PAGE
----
By Paul Pannone
Show producers are keeping a low profile these days as a very soft market wakes up exhibitors that are just about ready to make tough decisions involving where they are putting their resources. eWedNewz continues our investigation into the growing supply of wedding dresses in a shrinking market and what to expect next season.
In New York this week lower expectations pleasantly surprised exhibitors that said traffic was as good as last season at the Pier’s show. The Piers was called the stronger of the major shows but failed to meet the expectations of its premier in 2010 when exhibitors looked to 2011 and said the show would continue to grow.
Jane Heflin is a wonderful, well-respected wedding industry veteran. Her name sounds regal and from a bygone time and Hollywood greatness. But the Intercontinental show is also felt to be from another era and could be on its last legs, according to a growing consensus. Numerous attempts to get her side of the story remain ignored. Jane, give us a call and tell us what’s happening in your world.
The Intercontinental show continued to diminish, according to sources that walked both shows. Other events and shows in the New York area also came up light on traffic.
“As you know, many people consider Maggie the top resource in the market. You couldn’t prove that by the show attendance.Only about one-third of the seats at the show were filled with buyers. I’m not sure if this reflects diminishing interest in the line or if it reflects the fact that attendance at the Intercontinental isn’t as strong as attendance at the Piers. When I traveled to the Piers only an hour later, there seemed to be a lot of buyers mulling about.
I wasn’t impressed with the show — but I’m a tough critic. There wasn’t enough diversity in the gown styling to suit my taste. Virtually all of the gowns were strapless, had dropped waistlines, and big ball gown skirts. About 95% of them had sequined belts. The show was significantly paired down from the number of dresses I saw in Chicago. Therefore, I can only assume that the NY show included only the gowns that Maggie considers best sellers. I’m not a retailer so I can’t speak with real authority. However, I don’t understand why everyone gets so excited about this line,” reported Jim Duhe.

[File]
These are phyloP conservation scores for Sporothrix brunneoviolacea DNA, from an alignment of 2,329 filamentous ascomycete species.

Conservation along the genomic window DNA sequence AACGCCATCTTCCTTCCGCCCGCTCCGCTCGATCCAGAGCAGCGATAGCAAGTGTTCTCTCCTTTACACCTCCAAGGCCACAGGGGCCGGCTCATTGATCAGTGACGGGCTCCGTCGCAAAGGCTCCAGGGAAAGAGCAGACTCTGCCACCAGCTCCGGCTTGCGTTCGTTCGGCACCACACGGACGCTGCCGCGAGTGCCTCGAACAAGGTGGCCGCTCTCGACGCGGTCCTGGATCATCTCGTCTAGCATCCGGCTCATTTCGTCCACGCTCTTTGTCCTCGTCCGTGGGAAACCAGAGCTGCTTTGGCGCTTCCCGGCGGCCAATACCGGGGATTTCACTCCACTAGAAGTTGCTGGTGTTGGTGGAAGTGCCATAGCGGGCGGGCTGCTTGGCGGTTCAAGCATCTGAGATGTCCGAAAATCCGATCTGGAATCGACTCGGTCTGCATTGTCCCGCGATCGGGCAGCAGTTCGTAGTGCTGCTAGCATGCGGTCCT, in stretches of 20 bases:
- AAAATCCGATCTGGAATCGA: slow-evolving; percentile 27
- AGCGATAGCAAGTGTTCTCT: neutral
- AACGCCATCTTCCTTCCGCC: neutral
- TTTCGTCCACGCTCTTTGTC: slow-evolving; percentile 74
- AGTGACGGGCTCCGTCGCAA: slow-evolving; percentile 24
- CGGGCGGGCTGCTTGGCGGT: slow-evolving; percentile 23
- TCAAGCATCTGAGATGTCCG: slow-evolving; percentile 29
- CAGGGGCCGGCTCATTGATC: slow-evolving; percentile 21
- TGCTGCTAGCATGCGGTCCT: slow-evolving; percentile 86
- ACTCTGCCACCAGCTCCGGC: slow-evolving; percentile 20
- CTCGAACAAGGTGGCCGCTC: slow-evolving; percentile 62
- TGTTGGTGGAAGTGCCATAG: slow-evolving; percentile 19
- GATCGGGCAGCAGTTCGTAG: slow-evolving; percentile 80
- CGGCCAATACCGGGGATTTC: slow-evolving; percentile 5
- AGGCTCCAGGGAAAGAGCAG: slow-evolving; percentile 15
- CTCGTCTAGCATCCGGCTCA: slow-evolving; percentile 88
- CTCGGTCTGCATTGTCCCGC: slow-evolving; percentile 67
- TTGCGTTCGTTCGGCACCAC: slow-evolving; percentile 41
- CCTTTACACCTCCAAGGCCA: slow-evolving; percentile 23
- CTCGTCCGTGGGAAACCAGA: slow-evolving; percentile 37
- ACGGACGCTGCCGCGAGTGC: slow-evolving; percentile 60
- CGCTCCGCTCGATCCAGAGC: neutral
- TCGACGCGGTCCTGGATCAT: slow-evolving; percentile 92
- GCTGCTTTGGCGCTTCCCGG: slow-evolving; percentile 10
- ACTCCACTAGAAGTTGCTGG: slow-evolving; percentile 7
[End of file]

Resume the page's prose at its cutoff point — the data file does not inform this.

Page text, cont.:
Duhe made the statement before he was taken to a local hospital after traipsing around town to cover the shows he felt were important. After covering markets for decades, Duhe feels there are too many shows and too much redundancy.
eWedNewz coverage resulted in a crush of comments to people mentioned in the story that gave their account of traffic and what is happening in the market.
“I don’t know what they’re so upset about; the story was dead on and actually very positive,” according to Phillip Cornier.
Cornier covered the Piers, the Intercontinental and smaller shows and agrees something has to change.
Powerhouse exhibitors told eWedNewz our continued coverage and reporting remains fair, accurate and truthful, also saying they’re going to revisit how and where company resources will be doled out from now on.
Steve Lang told eWedNewz,”I am pulling out of everything and consolidating into the Piers show; in consideration for my customers. It will also be helpful to the people in my company, all being together in one place. It just makes better sense,” according to Lang.
Sources hearing the news say it makes better sense for all the reasons stated. They also feel lang is among the most respected in the business and others will follow his lead.
Repeated attempts to contact the people at both shows remain ignored. Sources near the story say they fear eWedNewz and our ability to reach the wedding industry with the truth.
Attempts to reach show producers are ongoing.
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